If you’re reading this, you’re probably already aware of the importance of front-end page performance to the end-user experience. You might even be working on improving the performance of your pages and using Lighthouse to track your progress.
While it is quite easy to run tests via the Lighthouse tab under Chrome’s developer tools, there are a few important points to keep in mind:
- Installed browser extensions can affect the score, so we need to remember to always run Lighthouse in an Incognito tab,
- Anything rendered on the page, such as cookies, user selections or notifications, can alter the final page score. So, it is important to ensure identical page state across different runs to make accurate comparisons.
- Finally, even after controlling for page state, you may find the score fluctuates significantly every time you run the test. In which case it can be useful to average the score across several runs, rather than rely on a single sample.
Automation can help address all the above concerns by ensuring repeatability and allowing you to quickly run multiple tests. We can also use scripts to calculate the average score from multiple reports.
Finally, you can use automation to create a dashboard that tracks the score of specific pages over time, to ensure your website is moving in the right direction. This will also allow you to catch any changes that inadvertently affect page performance.
I experimented with three different approaches, for automating Lighthouse testing. Outlined below is a high-level overview of each, along with some of the main pros and cons.
Sitespeed.io is an open source tool for both testing and monitoring your website. You can install it either as a Docker container or as an npm module. It is very powerful, with the ability to test page performance in both Chrome and Firefox. The generated reports not only detail page metrics, but also include a video recording of the Browser session.
Going over all the features of Sitespeed.io could fill an entire series of blog posts but, for our purposes, I will just mention the Lighthouse plugin which adds Lighthouse to the suite of tests that are run.
- Powerful tool for everything web performance related
- Easy to setup performance dashboard via provided Docker compose file
- Excellent documentation
- Custom page interactions / browser automation possible via Selenium
- May be overkill for a developer looking for quick Lighthouse test results
- An open bug with the Lighthouse plugin at the time of my testing prevented me from using it to generate Lighthouse scores
Using a Docker Container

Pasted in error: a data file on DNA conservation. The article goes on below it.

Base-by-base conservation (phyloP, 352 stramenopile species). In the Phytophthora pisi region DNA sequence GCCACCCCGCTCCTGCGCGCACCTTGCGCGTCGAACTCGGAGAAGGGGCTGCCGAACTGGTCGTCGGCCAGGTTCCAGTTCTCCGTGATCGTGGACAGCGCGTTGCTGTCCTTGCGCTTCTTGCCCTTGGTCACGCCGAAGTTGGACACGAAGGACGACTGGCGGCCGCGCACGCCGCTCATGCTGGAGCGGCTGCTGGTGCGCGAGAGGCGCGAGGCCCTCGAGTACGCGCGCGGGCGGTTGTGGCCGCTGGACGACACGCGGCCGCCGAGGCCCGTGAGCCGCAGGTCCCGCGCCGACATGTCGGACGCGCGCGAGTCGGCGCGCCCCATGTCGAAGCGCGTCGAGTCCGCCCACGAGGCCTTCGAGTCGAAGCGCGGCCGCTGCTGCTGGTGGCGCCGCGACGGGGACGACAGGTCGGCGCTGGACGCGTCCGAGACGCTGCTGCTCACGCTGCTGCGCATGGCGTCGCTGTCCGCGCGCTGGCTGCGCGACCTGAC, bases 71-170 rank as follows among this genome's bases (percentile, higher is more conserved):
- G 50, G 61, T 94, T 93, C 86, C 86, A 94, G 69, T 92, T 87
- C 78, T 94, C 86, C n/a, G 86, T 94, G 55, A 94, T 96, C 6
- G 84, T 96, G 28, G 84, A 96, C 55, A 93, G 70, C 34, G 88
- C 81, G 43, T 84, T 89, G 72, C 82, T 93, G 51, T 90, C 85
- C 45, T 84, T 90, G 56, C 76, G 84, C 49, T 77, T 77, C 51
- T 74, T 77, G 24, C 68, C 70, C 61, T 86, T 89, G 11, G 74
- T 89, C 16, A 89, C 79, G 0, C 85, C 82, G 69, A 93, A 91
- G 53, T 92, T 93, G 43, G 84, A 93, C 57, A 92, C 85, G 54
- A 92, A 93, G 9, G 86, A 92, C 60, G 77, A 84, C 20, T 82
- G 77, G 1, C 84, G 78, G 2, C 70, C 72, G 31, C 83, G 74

For this option, we use an existing Docker container, which can be fetched via:
docker pull femtopixel/google-lighthouse
Tests are then run via the command line. The following example will test Google’s homepage and write the test results to a json file:
docker run --rm --name lighthouse -it -v "/path/to/your/report:/home/chrome/reports" femtopixel/google-lighthouse http://www.google.com –output=json --chrome-flags="--ignore-certificate-errors"
Additional documentation is available on the GitHub page.
- Nothing to install (other than Docker)
- Fastest to set up
- Can script with PowerShell
- No support for custom page interactions / browser automation
- Docker networking errors reported by some users
As per Google’s own documentation, the “Node CLI provides the most flexibility in how Lighthouse runs can be configured and reported”. Lighthouse can be installed as a global npm module via:
npm install -g lighthouse
Tests can then be run via the command line. The syntax is very similar to that for the Docker container above. The following command will run an equivalent test:
lighthouse https://www.google.com --output=json --output-path=./test.json --chrome-flags="--ignore-certificate-errors"
The chief advantage of this approach, over the Docker Container, is the ability to use Puppeteer for page interactions like authentication.
- Approach recommended by Google
- Custom page interactions / browser automation possible via Puppeteer
- Is only compatible with the latest versions of Node.js. This may need you to switch between versions for running Lighthouse and site development
While it doesn’t matter how you test your site, it is important to incorporate Lighthouse testing both into your development process, as well as to track your site’s performance trends over time.
Hopefully you can adopt one of the above approaches to meet your needs. We should also be able to combine the best of both the Docker and Node.js approaches, by creating a container that includes Lighthouse and Puppeteer. Please let me know if I have overlooked an existing container that does this.